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Agnatic succession - as far as monarchic rule - is a way of determining the rules for the next monarch by declaring the eldest surviving child of the current monarch as the heir (typically, male child if any are alive - e.g. male primogeniture), but in rare cases going against Salic law origins, any children, like in Sweden or 21st century United Kingdom).

  1. How widespread were sizeable monarchies in Europe that didn't follow Agnatic succession?

    Wiki mentions a couple in Agnatic Seniority page, e.g. Rus' Rurikids, Poland, Anjou and Morocco for non-Europe.

  2. What about sizeable monarchies in Europe that followed Agnatic succession without male primogeniture?

    Wiki mostly mentions Sweden as an example.

  3. Same questions for non-European ones.

Please note that I'm not merely seeking individual examples not covered by the Wiki, but more interested in how widespread the situation was than in having 1-2 specific examples, and reasons for why not (Salic law?).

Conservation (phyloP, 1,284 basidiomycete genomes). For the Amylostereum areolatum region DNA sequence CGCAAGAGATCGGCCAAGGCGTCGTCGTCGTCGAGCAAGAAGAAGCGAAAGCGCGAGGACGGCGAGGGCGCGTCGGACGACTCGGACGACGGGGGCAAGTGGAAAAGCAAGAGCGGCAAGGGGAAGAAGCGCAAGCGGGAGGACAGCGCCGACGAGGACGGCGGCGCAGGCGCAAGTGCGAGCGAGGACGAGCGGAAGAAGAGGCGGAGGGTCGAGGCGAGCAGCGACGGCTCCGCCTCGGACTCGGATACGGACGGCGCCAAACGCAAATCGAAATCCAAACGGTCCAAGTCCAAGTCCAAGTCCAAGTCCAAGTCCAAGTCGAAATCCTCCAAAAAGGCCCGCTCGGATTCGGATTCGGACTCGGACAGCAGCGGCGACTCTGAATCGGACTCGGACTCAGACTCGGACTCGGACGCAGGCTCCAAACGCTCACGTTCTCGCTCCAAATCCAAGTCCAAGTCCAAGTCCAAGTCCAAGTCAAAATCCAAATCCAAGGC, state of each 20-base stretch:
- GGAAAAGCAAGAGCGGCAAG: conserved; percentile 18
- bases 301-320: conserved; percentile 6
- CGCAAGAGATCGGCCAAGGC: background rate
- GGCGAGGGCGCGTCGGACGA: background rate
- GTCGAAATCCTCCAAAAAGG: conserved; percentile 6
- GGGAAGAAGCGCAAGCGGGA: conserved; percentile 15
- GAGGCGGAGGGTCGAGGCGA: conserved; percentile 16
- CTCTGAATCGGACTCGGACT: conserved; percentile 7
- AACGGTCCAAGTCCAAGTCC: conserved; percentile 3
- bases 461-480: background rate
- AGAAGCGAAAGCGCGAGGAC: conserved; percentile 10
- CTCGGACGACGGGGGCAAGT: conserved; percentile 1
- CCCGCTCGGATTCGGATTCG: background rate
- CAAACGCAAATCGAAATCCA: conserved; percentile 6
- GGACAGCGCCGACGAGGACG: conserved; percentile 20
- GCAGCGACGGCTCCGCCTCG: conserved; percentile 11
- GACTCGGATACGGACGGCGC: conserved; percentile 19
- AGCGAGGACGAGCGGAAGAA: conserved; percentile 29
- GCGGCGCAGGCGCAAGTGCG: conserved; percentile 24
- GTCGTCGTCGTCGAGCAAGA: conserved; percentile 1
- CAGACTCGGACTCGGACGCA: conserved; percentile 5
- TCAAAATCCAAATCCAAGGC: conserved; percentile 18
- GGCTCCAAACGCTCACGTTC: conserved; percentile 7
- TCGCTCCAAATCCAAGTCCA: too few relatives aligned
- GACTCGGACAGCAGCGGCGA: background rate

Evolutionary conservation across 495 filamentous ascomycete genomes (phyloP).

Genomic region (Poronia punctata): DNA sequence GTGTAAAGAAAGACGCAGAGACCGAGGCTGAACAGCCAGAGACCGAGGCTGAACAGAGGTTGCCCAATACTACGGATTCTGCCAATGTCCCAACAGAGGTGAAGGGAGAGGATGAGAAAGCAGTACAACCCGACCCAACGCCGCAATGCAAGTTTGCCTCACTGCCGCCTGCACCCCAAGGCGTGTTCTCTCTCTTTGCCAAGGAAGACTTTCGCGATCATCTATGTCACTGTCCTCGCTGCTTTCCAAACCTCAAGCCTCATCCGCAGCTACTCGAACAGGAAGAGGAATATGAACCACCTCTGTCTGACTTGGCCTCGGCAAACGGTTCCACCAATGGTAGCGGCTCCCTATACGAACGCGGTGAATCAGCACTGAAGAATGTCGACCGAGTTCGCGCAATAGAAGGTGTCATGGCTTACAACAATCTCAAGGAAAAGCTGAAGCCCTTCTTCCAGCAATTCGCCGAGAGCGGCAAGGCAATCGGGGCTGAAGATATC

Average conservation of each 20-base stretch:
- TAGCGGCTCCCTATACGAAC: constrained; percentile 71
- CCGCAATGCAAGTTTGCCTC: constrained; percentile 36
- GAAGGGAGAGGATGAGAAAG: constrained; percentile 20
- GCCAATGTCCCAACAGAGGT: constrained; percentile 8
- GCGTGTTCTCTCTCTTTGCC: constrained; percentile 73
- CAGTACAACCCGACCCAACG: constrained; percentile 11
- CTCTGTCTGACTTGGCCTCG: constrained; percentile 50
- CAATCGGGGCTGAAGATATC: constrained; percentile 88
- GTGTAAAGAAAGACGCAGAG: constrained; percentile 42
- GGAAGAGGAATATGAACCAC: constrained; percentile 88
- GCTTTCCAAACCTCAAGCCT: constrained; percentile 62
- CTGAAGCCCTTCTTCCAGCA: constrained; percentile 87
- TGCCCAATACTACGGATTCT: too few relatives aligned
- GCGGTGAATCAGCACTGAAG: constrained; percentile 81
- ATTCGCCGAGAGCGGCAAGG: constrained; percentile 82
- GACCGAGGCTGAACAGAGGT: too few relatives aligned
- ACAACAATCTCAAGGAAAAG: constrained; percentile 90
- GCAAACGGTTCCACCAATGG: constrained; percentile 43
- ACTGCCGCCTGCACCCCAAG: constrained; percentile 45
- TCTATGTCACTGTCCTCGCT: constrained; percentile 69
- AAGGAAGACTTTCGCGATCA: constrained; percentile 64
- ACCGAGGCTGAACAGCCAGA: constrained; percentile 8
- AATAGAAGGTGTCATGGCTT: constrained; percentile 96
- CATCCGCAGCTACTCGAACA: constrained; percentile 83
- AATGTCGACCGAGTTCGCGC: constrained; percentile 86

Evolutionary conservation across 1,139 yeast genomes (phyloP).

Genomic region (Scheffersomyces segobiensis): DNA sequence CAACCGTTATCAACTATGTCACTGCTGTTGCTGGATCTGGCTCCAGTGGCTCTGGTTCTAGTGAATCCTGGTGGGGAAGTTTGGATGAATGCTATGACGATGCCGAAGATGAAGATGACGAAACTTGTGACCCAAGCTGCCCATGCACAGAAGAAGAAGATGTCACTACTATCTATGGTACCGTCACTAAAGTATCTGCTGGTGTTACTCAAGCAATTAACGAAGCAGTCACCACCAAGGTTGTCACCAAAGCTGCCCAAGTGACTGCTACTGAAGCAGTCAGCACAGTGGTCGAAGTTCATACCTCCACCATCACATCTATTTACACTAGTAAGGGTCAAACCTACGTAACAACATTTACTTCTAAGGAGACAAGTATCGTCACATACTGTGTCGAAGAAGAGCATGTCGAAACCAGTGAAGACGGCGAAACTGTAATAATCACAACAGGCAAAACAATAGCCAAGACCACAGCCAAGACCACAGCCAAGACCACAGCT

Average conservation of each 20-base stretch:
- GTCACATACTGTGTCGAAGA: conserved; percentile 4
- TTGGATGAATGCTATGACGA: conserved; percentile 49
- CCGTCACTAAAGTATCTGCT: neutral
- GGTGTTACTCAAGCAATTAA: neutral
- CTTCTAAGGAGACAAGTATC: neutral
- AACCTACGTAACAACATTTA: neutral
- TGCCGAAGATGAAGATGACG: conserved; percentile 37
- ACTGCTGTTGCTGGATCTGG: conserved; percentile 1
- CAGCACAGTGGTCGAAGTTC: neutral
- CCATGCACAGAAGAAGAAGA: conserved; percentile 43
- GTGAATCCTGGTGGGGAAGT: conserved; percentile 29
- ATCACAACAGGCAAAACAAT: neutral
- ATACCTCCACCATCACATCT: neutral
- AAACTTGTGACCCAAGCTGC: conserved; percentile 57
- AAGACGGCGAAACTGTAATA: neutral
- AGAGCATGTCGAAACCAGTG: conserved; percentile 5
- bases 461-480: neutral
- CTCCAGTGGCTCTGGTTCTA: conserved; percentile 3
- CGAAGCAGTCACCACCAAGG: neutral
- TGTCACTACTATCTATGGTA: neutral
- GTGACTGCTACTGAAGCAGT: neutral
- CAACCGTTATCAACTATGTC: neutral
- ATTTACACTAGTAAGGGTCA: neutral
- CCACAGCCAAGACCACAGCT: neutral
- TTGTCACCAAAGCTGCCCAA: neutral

The time period I'm interested in is 500CE=>1800CE. - this excludes House of Saud, or Tabloid Dynasty.

By "sizeable monarchies", I mean dynasties which lasted for at least 3 generations, and controlled a territory larger than 500,000 km2 or a population over 100,000.

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Anglo-saxon England kingship was contested by major families rather than automatically to the eldest son - that doesn't start until the Normans. –  none Aug 30 '13 at 0:57
    
@mgb - that still falls within 500CE - so feel free to expand into an answer. –  DVK Aug 30 '13 at 2:39
    
House of Orange in The Netherlands. –  Pieter Geerkens Oct 14 '13 at 18:27
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1 Answer

The Inca chose their ruler from among the sons of the prior Inca. A group of the prior Inca's advisers, generally made up of priests but sometimes military advisers as well, selected the most qualified of the legitimate sons for the post. Because they were unable to accept any cultural norm but primogeniture for deciding inheritance the invading Spanish labeled most of the historical Incas as 'usurpers'Commentarios Reales, Garcilaso de la Vega.

Unfortunately the lack of a formal system for nomination of the new Inca terminally weakened the Empire when the military advisers in Quito selected Atahualpa to succeed Huayna Capac, while the religious leaders in Cusco selected Huascar.

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